It's officially open
Last year the Thai Short Film and Video Festival was one of the first events to break in the then-new Bangkok Art and Culture Center, and the fest feels like it's home this year. But the BACC officially becomes official today with a visit by Her Majesty the Queen who will preside over the opening of the art exhibition, Virtues of the Kingdom. To make room for the big event, there's no film program today, but the fest will be back on tomorrow.
What are they selling here?
The design of the Bangkok Art and Culture Center feels a bit like a shopping mall -- I guess to fit in with the aesthetic of the neighborhood which has MBK Center and Siam Discovery Center on opposite corners, and Siam Center and Siam Paragon not far away. With the opening of the Virtues of the Kingdom exhibit, various art galleries and arts groups have taken up the small shop spaces in the first through fourth floors, making the BACC a lively place. It's now possible to get a cup of coffee or have an ice cream without leaving the building. Bangkok Opera has a shop on the first floor -- dominated by a huge and scary topless ogress from Bruce Gaston's Phra Apai Manee. Another shop has nothing but old pencil sharpeners on its shelves. Sorry, no photos. And on the second floor, the Thai Film Foundation has an old-time tea shop, where they are brewing sweet milky iced tea and selling T-shirts and books. It's a popular hangout between programs at the film fest. Next door, the Film Archive Public Organisation Thailand has a set up a mini museum and cinema with a show reel of Thai cinema history.
Made in Black Maria
A highlight of each year's Thai Short Film and Video Festival is a title reel that's shown before each program. This year it's a collaboration by indie filmmaker Thunska Pansittivorakul (who's also a juror for the international competition) and Film Archive chief Dome Sukwong. Filmed in Dome's scale-model replica of Thomas Edison's Black Maria film studio, Man Who Eat an Egg is in jumpy black and white to approximate the feel of the Edison Kinetoscope. Thunska's actor is wearing just a pair of white underwear briefs and a Thomas Edison mask. I've seen it a dozen or so times now, and I still get worried whenever the guy starts spreading gel on his hands. What's he going to do with that gel? The short pokes fun at several things -- swine flu and the new ratings system among them. And the egg motif that's always been a part of the festival is there.
Special for the Queer Shorts
Queer Relations, a collection of queer-themed shorts screens at 6.30 on Thursday night (August 20), and preceding that program is a special queer title reel by Thunska, filmed in Black Maria like his "straight" one. The shorts in the program are Shadow of a Fire (L’Ombre D’Un Feu) by Mikaël Ivan Roost from Switzerland, Heiko by David Bonneville (Portugal), อาหาร 3 หมู่ (Hungry or Full) by Anuchit Muanprom (Thailand), About Colors and Razors (Entre Cores E Navalhas) by Catarina Accioly and Iberê Carvalho (Brazil) and Homo Baby Boom by Anna Boluda (Spain).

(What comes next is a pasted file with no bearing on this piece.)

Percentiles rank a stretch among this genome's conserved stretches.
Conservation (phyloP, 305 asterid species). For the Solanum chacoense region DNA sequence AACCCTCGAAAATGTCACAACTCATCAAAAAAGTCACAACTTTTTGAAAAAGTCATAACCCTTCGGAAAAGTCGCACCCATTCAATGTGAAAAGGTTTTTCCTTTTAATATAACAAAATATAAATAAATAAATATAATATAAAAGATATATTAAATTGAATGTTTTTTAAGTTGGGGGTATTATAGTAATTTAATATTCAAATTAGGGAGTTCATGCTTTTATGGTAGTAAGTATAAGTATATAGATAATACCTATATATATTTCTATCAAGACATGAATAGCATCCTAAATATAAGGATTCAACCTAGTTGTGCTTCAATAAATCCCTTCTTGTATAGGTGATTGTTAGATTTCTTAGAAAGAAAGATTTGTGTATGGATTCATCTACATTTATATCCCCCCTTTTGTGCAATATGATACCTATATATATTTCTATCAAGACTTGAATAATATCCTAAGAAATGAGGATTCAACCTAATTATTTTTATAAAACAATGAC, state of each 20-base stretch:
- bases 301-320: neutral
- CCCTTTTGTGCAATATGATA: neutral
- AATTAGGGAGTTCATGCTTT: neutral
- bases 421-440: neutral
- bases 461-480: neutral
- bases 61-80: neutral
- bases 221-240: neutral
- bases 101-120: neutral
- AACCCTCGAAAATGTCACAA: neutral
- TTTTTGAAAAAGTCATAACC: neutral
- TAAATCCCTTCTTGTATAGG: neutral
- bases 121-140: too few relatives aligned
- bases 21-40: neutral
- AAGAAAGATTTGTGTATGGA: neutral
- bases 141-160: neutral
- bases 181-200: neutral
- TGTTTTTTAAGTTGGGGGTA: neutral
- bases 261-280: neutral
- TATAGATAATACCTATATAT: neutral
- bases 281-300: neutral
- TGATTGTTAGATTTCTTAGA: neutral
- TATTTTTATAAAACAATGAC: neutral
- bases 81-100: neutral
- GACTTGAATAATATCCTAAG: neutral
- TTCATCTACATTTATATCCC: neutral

Somehow I've managed to attend just about every competition screening so far this year, despite my fears that because of my hectic schedule I'd hardly get to see any of them. Now I've seen so many, they are a jumble in my fast-fading brain. Here's the ones that stand out.
- The Duke Award documentary competition:
- A Monks (สารคดีพระ), Thachai Komolpech -- The censorship of Apichatpong Weerasethakul's Syndromes and a Century will continue to influence filmmakers for years to come. A Monks springs from the banned Syndromes scenes of a Buddhist monk playing guitar and monks playing with a remote-control flying saucer. Thing is, monks are seen buying computers and other tech gear in the infamous Bangkok IT mall Pantip Plaza all the time. How is that different? Why are computers needed by monks? This film provides a fascinating look at contemporary monastic life, following a bespectacled laptop-using monk as he travels the country with his team, who are hired by New York Life to give Dhamma talks at universities. Short answer: The computers are needed to record those talks and distribute them. The 45-minute documentary also visits Wat Dhammakaya (they also need computers to make websites), an immense Buddhist worship center that's said able to accommodate 500,000 visitors. (5/5)
- 76795, Krissada Tipchaimeta -- Here's another fascinating look at Thai Buddhist life, with worshipers preparing for the annual Katin ceremony to present robes to monks. There is a spirituality to the routine as the community pitches in to prepare food and parade down the street. The focus is the accounting for all the cash donations. The money is taken out of envelopes, sorted by denomination and arranged into little money trees, which are then paraded to the temple. At the end, all the money is counted, with the total being highly significant if you play the lottery. (4/5)